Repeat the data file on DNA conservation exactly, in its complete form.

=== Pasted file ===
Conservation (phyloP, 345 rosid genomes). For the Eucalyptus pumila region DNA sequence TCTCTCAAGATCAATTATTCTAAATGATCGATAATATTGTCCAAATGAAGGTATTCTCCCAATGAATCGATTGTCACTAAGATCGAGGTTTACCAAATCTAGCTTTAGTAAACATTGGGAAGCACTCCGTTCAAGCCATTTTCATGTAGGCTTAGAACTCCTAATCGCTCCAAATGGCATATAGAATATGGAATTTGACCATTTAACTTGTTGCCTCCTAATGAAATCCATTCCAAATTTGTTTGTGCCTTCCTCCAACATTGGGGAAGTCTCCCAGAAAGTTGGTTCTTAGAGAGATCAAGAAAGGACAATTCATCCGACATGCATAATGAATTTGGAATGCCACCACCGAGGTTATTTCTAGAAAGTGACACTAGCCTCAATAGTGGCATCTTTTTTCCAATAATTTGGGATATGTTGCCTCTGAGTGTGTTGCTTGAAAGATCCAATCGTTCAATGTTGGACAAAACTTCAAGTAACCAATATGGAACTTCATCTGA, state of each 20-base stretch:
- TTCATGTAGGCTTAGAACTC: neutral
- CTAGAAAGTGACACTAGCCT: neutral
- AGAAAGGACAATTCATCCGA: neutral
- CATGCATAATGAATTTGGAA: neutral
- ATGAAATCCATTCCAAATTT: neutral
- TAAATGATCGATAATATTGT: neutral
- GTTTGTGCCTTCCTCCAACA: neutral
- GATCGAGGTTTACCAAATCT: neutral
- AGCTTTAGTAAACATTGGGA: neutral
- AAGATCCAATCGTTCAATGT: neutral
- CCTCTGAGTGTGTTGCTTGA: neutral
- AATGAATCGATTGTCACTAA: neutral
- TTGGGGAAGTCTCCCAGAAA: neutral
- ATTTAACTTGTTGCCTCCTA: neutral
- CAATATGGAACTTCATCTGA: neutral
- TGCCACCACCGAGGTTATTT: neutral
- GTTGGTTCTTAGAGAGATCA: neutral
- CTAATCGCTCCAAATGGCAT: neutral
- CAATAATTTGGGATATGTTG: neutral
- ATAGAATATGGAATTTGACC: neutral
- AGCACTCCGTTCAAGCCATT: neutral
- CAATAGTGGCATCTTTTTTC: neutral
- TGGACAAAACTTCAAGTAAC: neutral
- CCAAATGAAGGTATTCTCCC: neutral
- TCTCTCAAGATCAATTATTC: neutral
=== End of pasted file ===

Conservation (phyloP, 345 rosid genomes). For the Eucalyptus pumila region DNA sequence TCTCTCAAGATCAATTATTCTAAATGATCGATAATATTGTCCAAATGAAGGTATTCTCCCAATGAATCGATTGTCACTAAGATCGAGGTTTACCAAATCTAGCTTTAGTAAACATTGGGAAGCACTCCGTTCAAGCCATTTTCATGTAGGCTTAGAACTCCTAATCGCTCCAAATGGCATATAGAATATGGAATTTGACCATTTAACTTGTTGCCTCCTAATGAAATCCATTCCAAATTTGTTTGTGCCTTCCTCCAACATTGGGGAAGTCTCCCAGAAAGTTGGTTCTTAGAGAGATCAAGAAAGGACAATTCATCCGACATGCATAATGAATTTGGAATGCCACCACCGAGGTTATTTCTAGAAAGTGACACTAGCCTCAATAGTGGCATCTTTTTTCCAATAATTTGGGATATGTTGCCTCTGAGTGTGTTGCTTGAAAGATCCAATCGTTCAATGTTGGACAAAACTTCAAGTAACCAATATGGAACTTCATCTGA, state of each 20-base stretch:
- TTCATGTAGGCTTAGAACTC: neutral
- CTAGAAAGTGACACTAGCCT: neutral
- AGAAAGGACAATTCATCCGA: neutral
- CATGCATAATGAATTTGGAA: neutral
- ATGAAATCCATTCCAAATTT: neutral
- TAAATGATCGATAATATTGT: neutral
- GTTTGTGCCTTCCTCCAACA: neutral
- GATCGAGGTTTACCAAATCT: neutral
- AGCTTTAGTAAACATTGGGA: neutral
- AAGATCCAATCGTTCAATGT: neutral
- CCTCTGAGTGTGTTGCTTGA: neutral
- AATGAATCGATTGTCACTAA: neutral
- TTGGGGAAGTCTCCCAGAAA: neutral
- ATTTAACTTGTTGCCTCCTA: neutral
- CAATATGGAACTTCATCTGA: neutral
- TGCCACCACCGAGGTTATTT: neutral
- GTTGGTTCTTAGAGAGATCA: neutral
- CTAATCGCTCCAAATGGCAT: neutral
- CAATAATTTGGGATATGTTG: neutral
- ATAGAATATGGAATTTGACC: neutral
- AGCACTCCGTTCAAGCCATT: neutral
- CAATAGTGGCATCTTTTTTC: neutral
- TGGACAAAACTTCAAGTAAC: neutral
- CCAAATGAAGGTATTCTCCC: neutral
- TCTCTCAAGATCAATTATTC: neutral